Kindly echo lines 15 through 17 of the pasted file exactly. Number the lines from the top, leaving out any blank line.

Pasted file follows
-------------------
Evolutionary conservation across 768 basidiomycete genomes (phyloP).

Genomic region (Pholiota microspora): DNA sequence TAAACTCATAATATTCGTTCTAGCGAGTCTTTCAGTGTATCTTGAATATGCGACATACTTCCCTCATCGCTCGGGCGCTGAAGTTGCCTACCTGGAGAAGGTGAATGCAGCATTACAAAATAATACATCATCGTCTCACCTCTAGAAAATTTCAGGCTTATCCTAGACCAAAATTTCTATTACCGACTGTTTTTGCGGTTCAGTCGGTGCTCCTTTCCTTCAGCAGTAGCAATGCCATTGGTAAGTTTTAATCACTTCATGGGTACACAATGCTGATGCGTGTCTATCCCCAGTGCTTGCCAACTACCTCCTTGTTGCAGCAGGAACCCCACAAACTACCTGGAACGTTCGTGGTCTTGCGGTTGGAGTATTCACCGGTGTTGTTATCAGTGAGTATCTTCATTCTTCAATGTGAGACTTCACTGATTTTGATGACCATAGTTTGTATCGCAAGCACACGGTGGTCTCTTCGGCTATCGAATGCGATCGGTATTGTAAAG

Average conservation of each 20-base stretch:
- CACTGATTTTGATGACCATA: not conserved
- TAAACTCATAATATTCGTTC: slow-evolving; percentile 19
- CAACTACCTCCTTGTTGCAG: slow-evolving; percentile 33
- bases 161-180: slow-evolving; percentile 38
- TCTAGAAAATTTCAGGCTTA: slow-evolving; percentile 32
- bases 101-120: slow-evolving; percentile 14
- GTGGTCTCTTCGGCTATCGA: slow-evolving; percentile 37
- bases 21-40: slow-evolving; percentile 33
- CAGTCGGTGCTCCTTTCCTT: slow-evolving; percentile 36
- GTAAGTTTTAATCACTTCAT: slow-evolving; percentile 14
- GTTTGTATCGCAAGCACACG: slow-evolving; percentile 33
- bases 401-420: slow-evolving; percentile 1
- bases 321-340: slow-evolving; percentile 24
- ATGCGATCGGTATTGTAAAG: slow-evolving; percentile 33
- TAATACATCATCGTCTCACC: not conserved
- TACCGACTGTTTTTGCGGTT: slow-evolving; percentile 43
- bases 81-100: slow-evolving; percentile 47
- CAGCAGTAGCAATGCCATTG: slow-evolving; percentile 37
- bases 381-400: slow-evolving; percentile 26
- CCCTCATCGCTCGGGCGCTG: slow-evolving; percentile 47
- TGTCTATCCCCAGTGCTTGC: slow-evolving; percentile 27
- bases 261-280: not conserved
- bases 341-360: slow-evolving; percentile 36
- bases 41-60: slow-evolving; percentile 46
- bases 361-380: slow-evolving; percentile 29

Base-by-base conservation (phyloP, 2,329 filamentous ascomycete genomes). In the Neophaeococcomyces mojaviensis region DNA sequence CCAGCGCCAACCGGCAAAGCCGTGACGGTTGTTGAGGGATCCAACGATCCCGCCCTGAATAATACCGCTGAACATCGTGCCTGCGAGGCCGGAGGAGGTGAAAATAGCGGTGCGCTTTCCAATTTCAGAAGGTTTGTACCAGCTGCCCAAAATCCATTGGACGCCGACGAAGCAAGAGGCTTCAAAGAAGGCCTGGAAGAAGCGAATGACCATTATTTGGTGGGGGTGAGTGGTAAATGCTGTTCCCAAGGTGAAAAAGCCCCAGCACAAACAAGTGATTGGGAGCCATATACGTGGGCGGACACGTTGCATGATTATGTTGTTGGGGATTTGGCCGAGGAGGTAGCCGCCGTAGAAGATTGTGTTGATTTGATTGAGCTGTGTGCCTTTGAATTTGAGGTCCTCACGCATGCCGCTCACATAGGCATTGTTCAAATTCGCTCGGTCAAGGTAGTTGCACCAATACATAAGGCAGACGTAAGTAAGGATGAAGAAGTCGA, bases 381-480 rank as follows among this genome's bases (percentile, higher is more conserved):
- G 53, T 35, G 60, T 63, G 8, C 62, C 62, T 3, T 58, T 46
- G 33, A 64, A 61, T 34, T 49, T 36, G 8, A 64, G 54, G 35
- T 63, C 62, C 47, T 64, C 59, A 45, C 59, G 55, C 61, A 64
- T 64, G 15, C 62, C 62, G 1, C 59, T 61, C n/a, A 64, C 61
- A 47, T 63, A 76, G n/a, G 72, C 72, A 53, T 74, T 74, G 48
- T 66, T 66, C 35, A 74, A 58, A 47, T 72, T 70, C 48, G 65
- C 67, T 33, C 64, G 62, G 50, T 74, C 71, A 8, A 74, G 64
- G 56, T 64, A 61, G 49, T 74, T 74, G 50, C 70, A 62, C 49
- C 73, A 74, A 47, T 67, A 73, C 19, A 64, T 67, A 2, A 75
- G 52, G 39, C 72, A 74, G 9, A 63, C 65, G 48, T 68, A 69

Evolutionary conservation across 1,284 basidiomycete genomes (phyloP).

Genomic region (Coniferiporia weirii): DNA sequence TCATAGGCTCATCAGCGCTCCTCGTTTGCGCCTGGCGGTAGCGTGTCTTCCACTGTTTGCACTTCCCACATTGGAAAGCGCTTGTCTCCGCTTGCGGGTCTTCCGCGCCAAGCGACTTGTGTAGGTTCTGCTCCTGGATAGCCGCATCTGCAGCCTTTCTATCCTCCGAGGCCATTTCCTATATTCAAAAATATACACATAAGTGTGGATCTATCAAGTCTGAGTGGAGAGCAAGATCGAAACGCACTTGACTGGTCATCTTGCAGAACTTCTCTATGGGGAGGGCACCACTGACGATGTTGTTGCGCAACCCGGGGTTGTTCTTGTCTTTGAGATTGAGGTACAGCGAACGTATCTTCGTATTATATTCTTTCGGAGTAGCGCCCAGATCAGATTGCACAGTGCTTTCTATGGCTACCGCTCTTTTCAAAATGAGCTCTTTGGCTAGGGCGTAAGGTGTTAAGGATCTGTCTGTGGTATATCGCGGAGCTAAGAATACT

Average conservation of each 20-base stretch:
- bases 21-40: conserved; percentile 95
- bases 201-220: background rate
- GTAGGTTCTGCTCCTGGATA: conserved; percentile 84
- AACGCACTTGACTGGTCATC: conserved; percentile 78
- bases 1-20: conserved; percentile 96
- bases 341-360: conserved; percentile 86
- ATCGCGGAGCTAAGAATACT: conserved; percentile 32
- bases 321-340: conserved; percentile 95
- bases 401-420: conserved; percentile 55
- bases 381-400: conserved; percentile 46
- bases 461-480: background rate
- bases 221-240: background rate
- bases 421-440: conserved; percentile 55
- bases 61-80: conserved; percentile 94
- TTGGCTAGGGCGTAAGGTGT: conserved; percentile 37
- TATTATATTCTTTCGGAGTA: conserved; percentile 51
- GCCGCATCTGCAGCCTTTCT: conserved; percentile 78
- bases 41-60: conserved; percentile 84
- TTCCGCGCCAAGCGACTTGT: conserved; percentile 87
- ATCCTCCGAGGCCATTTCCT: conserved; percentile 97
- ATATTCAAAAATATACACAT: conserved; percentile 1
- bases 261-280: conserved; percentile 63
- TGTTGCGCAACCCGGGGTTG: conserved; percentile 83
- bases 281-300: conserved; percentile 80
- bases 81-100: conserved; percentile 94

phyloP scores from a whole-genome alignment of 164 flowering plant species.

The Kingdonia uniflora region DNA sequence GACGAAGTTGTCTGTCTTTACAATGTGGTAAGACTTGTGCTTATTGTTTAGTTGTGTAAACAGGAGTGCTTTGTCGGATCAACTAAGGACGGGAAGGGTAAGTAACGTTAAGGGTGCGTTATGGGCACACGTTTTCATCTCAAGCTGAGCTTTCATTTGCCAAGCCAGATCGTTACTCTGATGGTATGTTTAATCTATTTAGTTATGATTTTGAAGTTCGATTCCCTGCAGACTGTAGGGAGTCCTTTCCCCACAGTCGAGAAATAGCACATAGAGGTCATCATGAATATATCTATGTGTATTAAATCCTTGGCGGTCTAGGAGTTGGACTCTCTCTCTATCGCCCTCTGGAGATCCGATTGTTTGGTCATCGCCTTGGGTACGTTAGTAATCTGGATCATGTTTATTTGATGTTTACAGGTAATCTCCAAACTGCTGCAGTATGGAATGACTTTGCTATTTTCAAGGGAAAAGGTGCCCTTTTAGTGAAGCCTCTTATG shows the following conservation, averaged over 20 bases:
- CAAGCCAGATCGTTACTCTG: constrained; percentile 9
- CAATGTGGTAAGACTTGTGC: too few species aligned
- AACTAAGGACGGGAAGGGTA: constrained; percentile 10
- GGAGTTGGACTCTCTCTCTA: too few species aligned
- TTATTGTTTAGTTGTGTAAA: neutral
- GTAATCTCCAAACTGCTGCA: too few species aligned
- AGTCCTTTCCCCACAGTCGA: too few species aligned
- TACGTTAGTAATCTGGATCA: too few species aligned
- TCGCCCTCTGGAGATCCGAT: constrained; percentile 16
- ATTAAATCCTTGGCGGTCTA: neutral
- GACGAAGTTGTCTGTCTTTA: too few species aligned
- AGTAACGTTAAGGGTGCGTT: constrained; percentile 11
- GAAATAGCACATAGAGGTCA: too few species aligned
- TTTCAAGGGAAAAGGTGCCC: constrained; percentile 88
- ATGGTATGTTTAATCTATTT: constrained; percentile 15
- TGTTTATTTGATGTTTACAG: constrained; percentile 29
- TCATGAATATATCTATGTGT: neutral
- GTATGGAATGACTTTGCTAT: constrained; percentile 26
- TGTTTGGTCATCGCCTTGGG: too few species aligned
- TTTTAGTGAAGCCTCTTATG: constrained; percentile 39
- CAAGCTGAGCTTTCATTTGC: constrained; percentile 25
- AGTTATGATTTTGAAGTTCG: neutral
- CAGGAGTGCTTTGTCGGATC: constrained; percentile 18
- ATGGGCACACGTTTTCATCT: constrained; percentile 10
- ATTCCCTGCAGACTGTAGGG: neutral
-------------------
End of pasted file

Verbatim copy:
- bases 401-420: slow-evolving; percentile 1
- bases 321-340: slow-evolving; percentile 24
- ATGCGATCGGTATTGTAAAG: slow-evolving; percentile 33